September 11th, 2007
XML is perhaps the most common way to store date these days outside of a database. Often, you’ll have the job of searching XML files and strings for particular data. I’ve seen several programmers struggle with this and come up with bad hacks to do the job. XPath, or XML Path Language, provides a way to search XML documents. Unfortunately, it is a bit daunting at first. When looking at the XPath specs it is easy for a novice to get lost. In this article, I’ll try to simplify it somewhat and give some common examples of how to use it.
The Basic VB.NET Code
While there are several .NET objects related to XPath, we will concentrate on the two easiest ones to deal with in this article. In many cases, they’re all you need. These functions are SelectSingleNode and SelectNodes. These functions are part of the XmlNode class, the class that many of the XML classes are derived from. SelectSingleNode returns the first matching node in the target document or fragment while SelectNodes returns a collection of matching nodes.
Just Like a Directory Tree
Anyone who does programming should be familiar with a directory tree, the way directories and sub-directories are organized on a disk drive. As you might guess from the name, XPath works the same way within the framework of the XML Document. The main difference is that we use a forward slash, ‘/’ rather than a back slash, ‘\’, to describe the path. For example, if we look at this snippet of an XML document, how would we describe the path to the product ID?
<products> <product> <idcode>00872624</idcode> </product> </products>
Here’s what our code would look like:
Dim IdCode as String = ProductXml.SelectSingleNode("/products/product/idcode").InnerText . . .
As you can see, the path is exactly as you would expect “/products/product/idcode”. It walks down the tree to our target value.
Note that we’re using InnerText and not Value to get the value of the element. The Value returns Nothing in most cases so watch out how you code it.
The example above worked OK if we had a single value, but what if our XML fragment looked like this:
<products> <product> <idcode>00872624</idcode> <category>12</idcode> </product> <product> <idcode>00872845</idcode> <category>17</idcode> </product> <product> <idcode>01871024</idcode> <category>12</idcode> </product> </products>
What would our results look like? How would we work with it? Here’s our code:
Dim ProductIDList As XmlNodeList = ProductXml.SelectNodes("/products/product/idcode") For Each ProductNode As XmlNode In ProductIDList LoadProduct(ProductNode.InnerText) Next
In this example we load the nodes that we want into the list using the SelectNodes function and then work with the individual nodes.
OK, it seems pretty easy if we’re dealing with an absolute path but how can we filter the values? Let’s assume that given the fragment above, we only want to get the idcode nodes from products with a category value of 12. How would we describe this XPath and how would we code it?
Filter patterns in XPath are enclosed in square brackets: [value]. So to describe our XPath to our desired category our XPath should look like this: “/products/product[category=12]/idcode”. What this tells XPath is to look at the product nodes and only select those that have a category value of 12.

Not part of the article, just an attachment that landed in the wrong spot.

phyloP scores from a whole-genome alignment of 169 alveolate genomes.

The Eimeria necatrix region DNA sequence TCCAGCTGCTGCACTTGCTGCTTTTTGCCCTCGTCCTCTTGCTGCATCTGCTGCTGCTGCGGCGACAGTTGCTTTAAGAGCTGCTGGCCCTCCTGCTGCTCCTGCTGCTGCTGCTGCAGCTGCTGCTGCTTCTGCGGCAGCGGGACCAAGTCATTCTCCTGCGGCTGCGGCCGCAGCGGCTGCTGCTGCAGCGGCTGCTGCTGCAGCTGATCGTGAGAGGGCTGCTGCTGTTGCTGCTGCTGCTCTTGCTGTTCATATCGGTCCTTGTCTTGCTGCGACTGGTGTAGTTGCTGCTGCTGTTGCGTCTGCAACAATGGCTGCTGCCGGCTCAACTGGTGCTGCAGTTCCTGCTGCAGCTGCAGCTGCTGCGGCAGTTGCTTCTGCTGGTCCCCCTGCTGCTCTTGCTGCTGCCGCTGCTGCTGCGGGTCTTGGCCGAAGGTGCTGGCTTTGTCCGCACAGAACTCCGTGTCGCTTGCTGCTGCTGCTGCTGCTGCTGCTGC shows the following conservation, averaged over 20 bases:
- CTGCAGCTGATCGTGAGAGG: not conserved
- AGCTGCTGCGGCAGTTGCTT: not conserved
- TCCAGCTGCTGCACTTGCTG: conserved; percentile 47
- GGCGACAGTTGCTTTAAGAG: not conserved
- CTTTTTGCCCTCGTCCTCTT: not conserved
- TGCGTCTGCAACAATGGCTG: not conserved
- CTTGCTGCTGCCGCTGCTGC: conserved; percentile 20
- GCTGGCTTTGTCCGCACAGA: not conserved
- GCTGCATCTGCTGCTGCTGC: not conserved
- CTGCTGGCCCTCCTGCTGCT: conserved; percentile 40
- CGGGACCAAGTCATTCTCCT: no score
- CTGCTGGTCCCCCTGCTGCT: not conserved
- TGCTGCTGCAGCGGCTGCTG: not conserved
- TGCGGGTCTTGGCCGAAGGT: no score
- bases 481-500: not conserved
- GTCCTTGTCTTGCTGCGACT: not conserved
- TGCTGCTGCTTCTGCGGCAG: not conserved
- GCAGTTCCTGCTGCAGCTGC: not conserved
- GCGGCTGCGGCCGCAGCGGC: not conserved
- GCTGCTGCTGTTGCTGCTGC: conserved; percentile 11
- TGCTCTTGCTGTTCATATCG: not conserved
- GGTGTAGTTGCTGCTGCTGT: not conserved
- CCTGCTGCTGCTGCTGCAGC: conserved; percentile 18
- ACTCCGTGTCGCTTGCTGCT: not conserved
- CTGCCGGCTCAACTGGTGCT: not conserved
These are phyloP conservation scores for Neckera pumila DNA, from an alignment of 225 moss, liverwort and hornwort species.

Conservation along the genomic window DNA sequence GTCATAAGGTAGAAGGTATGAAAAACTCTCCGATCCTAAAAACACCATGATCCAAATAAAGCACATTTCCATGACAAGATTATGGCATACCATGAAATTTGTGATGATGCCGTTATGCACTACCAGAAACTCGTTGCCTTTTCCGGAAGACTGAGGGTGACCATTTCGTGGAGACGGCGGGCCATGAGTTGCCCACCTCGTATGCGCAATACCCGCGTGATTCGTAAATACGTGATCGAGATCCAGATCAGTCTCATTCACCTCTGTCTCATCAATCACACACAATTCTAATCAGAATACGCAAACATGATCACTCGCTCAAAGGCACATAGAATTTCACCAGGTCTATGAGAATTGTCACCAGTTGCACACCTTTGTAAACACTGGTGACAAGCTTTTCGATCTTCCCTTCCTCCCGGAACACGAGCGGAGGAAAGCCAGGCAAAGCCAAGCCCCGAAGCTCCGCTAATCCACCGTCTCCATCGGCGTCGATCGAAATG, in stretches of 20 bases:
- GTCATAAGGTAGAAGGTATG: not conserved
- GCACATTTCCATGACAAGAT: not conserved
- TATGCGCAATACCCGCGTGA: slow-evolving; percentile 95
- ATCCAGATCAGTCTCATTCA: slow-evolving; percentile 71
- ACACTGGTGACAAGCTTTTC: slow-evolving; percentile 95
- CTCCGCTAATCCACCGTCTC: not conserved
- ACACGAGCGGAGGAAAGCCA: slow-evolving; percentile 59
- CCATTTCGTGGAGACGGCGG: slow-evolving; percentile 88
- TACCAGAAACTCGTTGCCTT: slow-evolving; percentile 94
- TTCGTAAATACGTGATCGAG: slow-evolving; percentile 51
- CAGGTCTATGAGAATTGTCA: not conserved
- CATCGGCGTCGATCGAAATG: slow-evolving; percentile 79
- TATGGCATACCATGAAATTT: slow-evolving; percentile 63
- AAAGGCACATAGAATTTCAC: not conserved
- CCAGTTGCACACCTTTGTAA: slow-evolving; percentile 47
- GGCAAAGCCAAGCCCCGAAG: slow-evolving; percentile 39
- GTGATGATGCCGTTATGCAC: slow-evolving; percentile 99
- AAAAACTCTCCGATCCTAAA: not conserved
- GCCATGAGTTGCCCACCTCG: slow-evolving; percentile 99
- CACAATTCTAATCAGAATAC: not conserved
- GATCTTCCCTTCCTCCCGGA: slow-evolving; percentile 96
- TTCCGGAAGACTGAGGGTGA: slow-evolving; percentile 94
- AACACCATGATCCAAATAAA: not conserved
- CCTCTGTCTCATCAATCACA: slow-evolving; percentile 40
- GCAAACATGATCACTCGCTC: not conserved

What if we wanted to exclude products with a category of 12 instead? In that case we would use the inequality operator, !=, like so: “/products/product[category!=12]/idcode”. Note that this is the C style operator, not the VB style <> one.
If you wanted to include both category 12 and 15, what would this look like? It would look like this: “/products/product[category=12 or category=15]/idcode”. Note that there are more complex queries that can be done using XSL and union operations but I won’t be covering them in this article.
There are also wildcard operators in XPath: the asterisk ‘*’, the single and double slash ‘/’ ‘//’, and period and double period ‘.’ ‘..’.
The asterisk ‘*’ tells the XPath operation to select all of the elements regardless of name. For example, If you wanted to find a particular product in our example and return all of the node for the product, the XPath would look like this: “/products/product[idcode=01871024]/*”.
The single slash ‘/’ tells XPath to select immediate children, nodes that are one level below the root node, while the double slash ‘//’ recursively searches through all of the child nodes. This operator can be effective when you need to extract information in depth or just gather it from the top level.
The single period indicates the current, top level, node while the double period indicates the parent of the current node. This can be handy when you’re navigating the tree. For example, if you had selected a particular node and wanted to read an attribute from its parent node.
So far, I’ve only dealt with XML that has elements with no attributes. But how does XPath work with attributes as seen in this example?
<products> <product source='ABC Corp' > <idcode>00872624</idcode> <category>12</idcode> </product> <product source='XYZ Inc.' > <idcode>00872845</idcode> <category>17</idcode> </product> <product source='ABC Corp' > <idcode>01871024</idcode> <category>12</idcode> </product> </products>
The @ symbol identifies part of the path as an attribute rather than an element. Let’s say that we need to get all of the idcodes for products where the source is ABC Corp, what would the XPath look like? It would look like this: “/products/product[@source='ABC Corp']/idcode”. Make sure that you remember the quotes around the attribute.
That’s all for this introduction to using XPath. There is a lot more to learn about it so I’ll probably do so more articles on it at some point. Let me know what you would like to see more about or let me know if you have any questions or observations on XPath by leaving me a comment.
Entry Filed under: VB.NET Tutorials
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